Switching to a secondary monitor works fine using the Fn+F10 key. With atitvout you can also activate the TV out.
UPDATE: the new server has improvied support for this chipset, including XVidiX extensions. The server also supports DRI for this graphic card, if enabled (the mach64 DRI driver is marked as insecure and has to be explicitly enabled - see the DRI homepage for details) You will also need experimental DRM drivers for your kernel, get them also from the DRI homepage.
Due to the limited video memory of the graphic board, you can use the acceleration only at 640x480 pixels or less at 24bpp or at 800x600 at 16bpp.
The USB controller is supported by the standard kernel drivers, whether the devices you connect to it are supported is another question...
Current kernels only support APM which is also supported by the laptop, but you have to enable and tune this in the BIOS. Problems have been reported with the option "Make CPU Idle calls when idle" was enabled.
Basically the 2.4.x kernel series supports ACPI as well, but the last time I tried it it wasn't really usefull compared to APM.
PCMCIA support works with the i82365 module. This module is included in late 2.4.x and 2.5.x kernels and in the pcmcia-cs package.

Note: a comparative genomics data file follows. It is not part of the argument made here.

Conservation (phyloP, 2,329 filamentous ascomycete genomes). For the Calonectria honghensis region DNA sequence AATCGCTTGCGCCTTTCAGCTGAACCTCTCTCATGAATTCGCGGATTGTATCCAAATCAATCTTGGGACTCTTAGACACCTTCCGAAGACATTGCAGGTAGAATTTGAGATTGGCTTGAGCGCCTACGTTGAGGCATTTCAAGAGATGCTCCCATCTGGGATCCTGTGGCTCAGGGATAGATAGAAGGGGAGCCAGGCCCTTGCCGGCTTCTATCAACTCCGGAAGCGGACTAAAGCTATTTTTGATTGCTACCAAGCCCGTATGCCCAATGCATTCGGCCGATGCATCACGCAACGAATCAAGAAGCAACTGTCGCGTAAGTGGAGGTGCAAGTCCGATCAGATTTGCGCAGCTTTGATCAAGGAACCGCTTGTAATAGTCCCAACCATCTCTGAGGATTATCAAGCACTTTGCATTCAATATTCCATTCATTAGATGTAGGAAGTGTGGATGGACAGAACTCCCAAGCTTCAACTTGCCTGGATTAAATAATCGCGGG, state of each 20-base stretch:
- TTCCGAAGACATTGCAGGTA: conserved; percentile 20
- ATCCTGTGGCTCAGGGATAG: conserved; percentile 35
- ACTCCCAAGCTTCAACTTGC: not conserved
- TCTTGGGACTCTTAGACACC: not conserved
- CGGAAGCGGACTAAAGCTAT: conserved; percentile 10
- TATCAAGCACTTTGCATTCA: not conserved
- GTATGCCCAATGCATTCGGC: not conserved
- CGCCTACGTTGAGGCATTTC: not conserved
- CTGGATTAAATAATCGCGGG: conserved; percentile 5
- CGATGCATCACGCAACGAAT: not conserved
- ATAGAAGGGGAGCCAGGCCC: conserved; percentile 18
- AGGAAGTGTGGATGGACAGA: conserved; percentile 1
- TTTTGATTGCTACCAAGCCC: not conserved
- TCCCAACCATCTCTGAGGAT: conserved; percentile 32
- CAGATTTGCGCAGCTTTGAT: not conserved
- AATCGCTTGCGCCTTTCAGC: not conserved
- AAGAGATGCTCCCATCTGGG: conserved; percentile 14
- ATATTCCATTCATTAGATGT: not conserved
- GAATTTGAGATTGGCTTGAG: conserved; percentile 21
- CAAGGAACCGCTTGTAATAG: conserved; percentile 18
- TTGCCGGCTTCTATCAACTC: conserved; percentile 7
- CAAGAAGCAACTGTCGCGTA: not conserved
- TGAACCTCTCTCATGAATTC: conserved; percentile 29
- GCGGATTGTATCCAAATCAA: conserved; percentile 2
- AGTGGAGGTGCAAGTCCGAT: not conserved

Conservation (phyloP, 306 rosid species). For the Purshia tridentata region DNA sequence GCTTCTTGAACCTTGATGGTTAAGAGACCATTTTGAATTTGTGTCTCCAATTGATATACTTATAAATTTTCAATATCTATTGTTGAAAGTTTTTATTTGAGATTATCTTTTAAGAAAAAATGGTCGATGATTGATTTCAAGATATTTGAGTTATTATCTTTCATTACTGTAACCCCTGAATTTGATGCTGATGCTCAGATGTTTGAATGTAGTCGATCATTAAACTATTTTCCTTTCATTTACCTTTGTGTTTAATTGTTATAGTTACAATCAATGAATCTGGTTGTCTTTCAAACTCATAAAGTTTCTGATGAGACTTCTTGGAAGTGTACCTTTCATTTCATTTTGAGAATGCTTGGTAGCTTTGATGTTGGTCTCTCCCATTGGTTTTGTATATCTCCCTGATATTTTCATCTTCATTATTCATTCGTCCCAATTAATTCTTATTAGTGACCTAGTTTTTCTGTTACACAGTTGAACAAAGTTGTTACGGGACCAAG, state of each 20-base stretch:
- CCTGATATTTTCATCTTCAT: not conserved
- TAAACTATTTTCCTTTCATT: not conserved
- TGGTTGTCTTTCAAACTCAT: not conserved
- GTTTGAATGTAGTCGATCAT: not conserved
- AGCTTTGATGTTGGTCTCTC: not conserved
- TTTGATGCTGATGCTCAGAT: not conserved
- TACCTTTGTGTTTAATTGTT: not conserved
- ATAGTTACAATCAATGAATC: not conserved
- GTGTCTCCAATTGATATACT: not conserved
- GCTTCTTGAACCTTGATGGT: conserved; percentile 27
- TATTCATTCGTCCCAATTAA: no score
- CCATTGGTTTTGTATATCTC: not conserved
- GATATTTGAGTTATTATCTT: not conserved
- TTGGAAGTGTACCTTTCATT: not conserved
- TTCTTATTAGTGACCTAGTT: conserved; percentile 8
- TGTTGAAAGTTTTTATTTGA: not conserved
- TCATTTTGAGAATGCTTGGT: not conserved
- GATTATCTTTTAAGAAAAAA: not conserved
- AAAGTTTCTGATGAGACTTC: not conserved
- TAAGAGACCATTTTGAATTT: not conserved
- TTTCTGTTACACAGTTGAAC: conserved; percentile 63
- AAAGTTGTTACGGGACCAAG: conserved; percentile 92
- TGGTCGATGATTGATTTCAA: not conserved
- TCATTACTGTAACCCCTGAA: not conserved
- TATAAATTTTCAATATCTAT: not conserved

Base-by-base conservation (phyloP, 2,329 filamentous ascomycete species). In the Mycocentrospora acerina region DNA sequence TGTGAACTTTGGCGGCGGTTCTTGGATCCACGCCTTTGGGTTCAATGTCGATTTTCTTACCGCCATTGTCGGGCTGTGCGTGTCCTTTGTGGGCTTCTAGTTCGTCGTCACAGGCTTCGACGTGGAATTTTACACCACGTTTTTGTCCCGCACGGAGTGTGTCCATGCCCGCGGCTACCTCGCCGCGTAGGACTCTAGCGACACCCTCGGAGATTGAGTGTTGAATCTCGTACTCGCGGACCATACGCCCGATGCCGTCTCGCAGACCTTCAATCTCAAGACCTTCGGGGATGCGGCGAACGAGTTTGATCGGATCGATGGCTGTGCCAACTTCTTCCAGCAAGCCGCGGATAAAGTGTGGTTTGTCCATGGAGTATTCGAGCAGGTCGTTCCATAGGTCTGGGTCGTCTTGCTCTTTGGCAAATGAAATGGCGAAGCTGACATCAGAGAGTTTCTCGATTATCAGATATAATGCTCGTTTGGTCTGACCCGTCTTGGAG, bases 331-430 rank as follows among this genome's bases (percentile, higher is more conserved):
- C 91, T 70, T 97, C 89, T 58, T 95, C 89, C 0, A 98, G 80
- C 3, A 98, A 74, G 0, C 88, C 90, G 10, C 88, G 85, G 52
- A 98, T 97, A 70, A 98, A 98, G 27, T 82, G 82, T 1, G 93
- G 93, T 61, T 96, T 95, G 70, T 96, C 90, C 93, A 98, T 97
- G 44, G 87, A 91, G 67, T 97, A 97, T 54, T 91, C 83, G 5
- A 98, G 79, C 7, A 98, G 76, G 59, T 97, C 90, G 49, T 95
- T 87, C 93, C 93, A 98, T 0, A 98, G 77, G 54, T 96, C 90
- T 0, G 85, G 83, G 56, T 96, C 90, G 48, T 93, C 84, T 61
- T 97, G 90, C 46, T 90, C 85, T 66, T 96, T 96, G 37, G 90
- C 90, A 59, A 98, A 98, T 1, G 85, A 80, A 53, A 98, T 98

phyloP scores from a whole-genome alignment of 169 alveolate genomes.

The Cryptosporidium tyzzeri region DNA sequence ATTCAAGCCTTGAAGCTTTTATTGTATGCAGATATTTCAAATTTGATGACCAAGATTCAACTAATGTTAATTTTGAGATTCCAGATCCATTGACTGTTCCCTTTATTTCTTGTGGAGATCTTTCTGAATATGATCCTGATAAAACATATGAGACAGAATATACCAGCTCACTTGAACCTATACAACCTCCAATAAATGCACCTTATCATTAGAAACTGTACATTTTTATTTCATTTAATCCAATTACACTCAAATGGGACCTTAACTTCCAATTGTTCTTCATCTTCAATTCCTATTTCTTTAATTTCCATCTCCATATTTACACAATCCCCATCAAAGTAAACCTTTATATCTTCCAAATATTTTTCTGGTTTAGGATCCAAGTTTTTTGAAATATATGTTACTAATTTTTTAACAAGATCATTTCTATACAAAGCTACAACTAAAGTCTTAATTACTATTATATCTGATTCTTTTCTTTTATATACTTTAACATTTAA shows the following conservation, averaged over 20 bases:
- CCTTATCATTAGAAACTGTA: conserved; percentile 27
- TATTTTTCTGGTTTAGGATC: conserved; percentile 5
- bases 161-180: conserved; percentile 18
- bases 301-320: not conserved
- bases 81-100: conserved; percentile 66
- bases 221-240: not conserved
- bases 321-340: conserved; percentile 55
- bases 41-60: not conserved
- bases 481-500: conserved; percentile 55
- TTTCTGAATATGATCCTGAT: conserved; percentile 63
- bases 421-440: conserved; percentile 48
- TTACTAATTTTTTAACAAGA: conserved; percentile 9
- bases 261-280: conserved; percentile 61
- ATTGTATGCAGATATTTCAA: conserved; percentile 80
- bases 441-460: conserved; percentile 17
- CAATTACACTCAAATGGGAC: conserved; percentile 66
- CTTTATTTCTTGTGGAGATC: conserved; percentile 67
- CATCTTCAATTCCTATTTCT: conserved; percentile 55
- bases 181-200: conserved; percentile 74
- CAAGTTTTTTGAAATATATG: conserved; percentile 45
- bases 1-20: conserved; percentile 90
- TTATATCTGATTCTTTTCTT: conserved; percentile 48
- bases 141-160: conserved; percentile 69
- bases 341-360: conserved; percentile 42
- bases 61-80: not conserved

Application Panel
This "Application Panel" are four keys and one LED located on the front of the laptop labelled "A", "B", "Internet", and "E-mail". With a driver written by me you can turn the LED on and off and query the
The driver is available at


The Lifebook C-6185 is a very elegant and nice laptop. It works fine with linux and I haven't experienced any problems so far which couldn't be solved.

However, Fujitsu-Siemens' support is the opposite. In contrast to their good reputation you can forget their support. I already noted this in the first revision of this documenation. Now, one year later, it got even worse. Despite of the good hardware they sell, I'm not sure whether I could recommend buying something from them. Anyway, this is still only my personal opinion - this time based on even more experiences.

Be also warned that replacement parts will probably cost more than a new computer... 900€ in my case for a replacement DVD drive. Thanks a lot, Fujitsu-Siemens... (UPDATE: luckily any other slimline ATAPI compatible drive fits into the lifebook, so I'm now a proud owner of a 24x CD-RW/DVD Combo at the price of about 80€)

The notebook comes with a slot for the Kensignton MicroSaver. Information is available at



If you have questions, comments, bug reports, suggestions, or if you just wish to send me some nice greetings, feel free to contact me: